Post # 1
Hi bees! In need of some advice. We are just finishing up our programs and we had a simple sentence about remembering/honoring those who are no longer with us (both of us have lost grandmothers/grandfathers and his sister died when he was 15). Now FI says he wants to list names of people who have passed, specifically the grandparents and his sister. Have any of you done this? If so, how have you worded it so that it doesn’t come across that the people listed are so much more important than anyone else? I’m just afraid people will read it and wonder why we didn’t include so-and-so. Or, am I just being too worried about this? Thanks!
Post # 3
I would put it on the back of the program, at the very end.
“Today we hold in our hearts the memories of those no longer with us.” Or something similar, and then their names.
I would only include people who are grandparents, parents, or siblings.
Post # 4
@peachacid: Agree totally! That’s what we did, and how I’ve pretty much always seen it done.
Post # 5
I will add, though…we did not include this in our programs. Our wedding was a joyous event, and I did not want anyone to be sad. The deaths in our families hit a few people VERY, VERY hard, and I didn’t want to bring it up at all.
Post # 6
i was just at a wedding and i thought it was lovely. at the end of the program it just said “today we remember so and so, so and so and so and so. we know you would be here today if heaven wasn’t so far away” (not sure if you’re religious so if that suggestion isn’t for you, disregard 🙂 )
Post # 7
The back of our program said this. All of our deceased relatives were grandparents. If I had a sister who was deceased I’d probably mention her there & rearrange the paragraphs so the ‘we would also like to remember’ was on its own and not connected to the grandparents paragraph.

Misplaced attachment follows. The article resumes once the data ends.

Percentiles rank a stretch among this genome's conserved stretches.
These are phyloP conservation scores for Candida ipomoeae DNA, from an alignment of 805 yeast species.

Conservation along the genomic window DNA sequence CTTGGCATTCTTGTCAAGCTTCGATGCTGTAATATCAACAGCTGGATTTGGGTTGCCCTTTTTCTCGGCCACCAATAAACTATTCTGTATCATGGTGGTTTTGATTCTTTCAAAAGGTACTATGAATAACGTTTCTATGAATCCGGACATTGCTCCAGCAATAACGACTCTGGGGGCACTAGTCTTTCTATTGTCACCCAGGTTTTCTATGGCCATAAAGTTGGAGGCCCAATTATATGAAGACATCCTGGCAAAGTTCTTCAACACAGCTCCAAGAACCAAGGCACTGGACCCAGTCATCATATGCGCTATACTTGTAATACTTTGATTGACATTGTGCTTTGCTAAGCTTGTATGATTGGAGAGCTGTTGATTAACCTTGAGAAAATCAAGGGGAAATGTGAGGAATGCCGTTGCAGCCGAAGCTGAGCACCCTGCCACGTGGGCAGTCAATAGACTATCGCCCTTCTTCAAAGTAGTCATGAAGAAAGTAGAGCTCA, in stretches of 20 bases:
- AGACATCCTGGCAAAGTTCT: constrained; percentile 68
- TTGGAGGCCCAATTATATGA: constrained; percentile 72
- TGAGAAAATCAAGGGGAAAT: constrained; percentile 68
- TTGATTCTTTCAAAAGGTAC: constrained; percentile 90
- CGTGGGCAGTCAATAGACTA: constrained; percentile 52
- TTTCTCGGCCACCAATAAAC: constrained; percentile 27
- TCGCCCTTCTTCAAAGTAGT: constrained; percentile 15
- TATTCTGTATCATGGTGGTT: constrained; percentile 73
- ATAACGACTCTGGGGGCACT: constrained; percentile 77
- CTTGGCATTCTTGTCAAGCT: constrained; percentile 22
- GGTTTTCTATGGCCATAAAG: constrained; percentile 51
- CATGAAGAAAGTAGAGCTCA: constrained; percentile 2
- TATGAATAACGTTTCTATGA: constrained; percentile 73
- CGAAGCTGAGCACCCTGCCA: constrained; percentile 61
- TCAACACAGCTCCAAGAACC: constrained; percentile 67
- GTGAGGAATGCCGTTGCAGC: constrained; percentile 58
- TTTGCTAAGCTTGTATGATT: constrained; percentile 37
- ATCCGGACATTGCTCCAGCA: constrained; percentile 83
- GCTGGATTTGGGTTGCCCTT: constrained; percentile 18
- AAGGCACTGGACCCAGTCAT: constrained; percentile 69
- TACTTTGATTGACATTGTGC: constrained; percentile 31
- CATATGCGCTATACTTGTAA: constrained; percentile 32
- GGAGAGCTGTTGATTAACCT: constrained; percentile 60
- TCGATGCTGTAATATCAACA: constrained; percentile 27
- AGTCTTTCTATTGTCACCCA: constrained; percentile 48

We would like to thank our family and friends for being a special part of our wedding day and for traveling both near & far to be here with us. We feel especially lucky to have so many special people in our lives. We hope that you have a wonderful time at our wedding celebration, and we look forward to sharing many happy occasions with you in the years to come.
A special thank you to our parents who have shown us every day what love and marriage are all about. Thank you for your love & support.
We would also like to thank our grandparents, Ann Martin and Al & Jan Windsor. It means so much to have you here celebrating with us today. We would also like to remember those who are no longer with us today, but we know are here in spirit: Joe Martin, Rose Windsor, Bob & Jane Smith, and David & Sue Brown.
Post # 8
@redhead_bride82413: Peachaid had great advice. I’d do that.
Just to throw out another idea, at my brother’s wedding in June, they had empty chairs for my cousin that passed in April, and for some passed grandparents. The chairs had framed 8×10 photos of the loved one along with a flower. I personally found this sad, but almost everyone else seemed to really like it. They kept saying how nice it was, and my uncles kept saying they were really happy “to have dad there”. The deaths in our family were recent, so I think everyone would have been missing these loved ones anyway, and it was appropriate because the topic would have come up no matter what. I don’t know if this is an appropriate idea when the topic of the deaths may not come up otherwise. I think it depends on your family and guests.
Edit to add- I will not do such chairs at my wedding, and I don’t think I will mention it in the programs at all. It made sense for my brother to do it given the timing, his personality, and how big the wedding was. My wedding will be a DW and I want everyone to feel like they have gotten away from it all, while his event was family focused and large.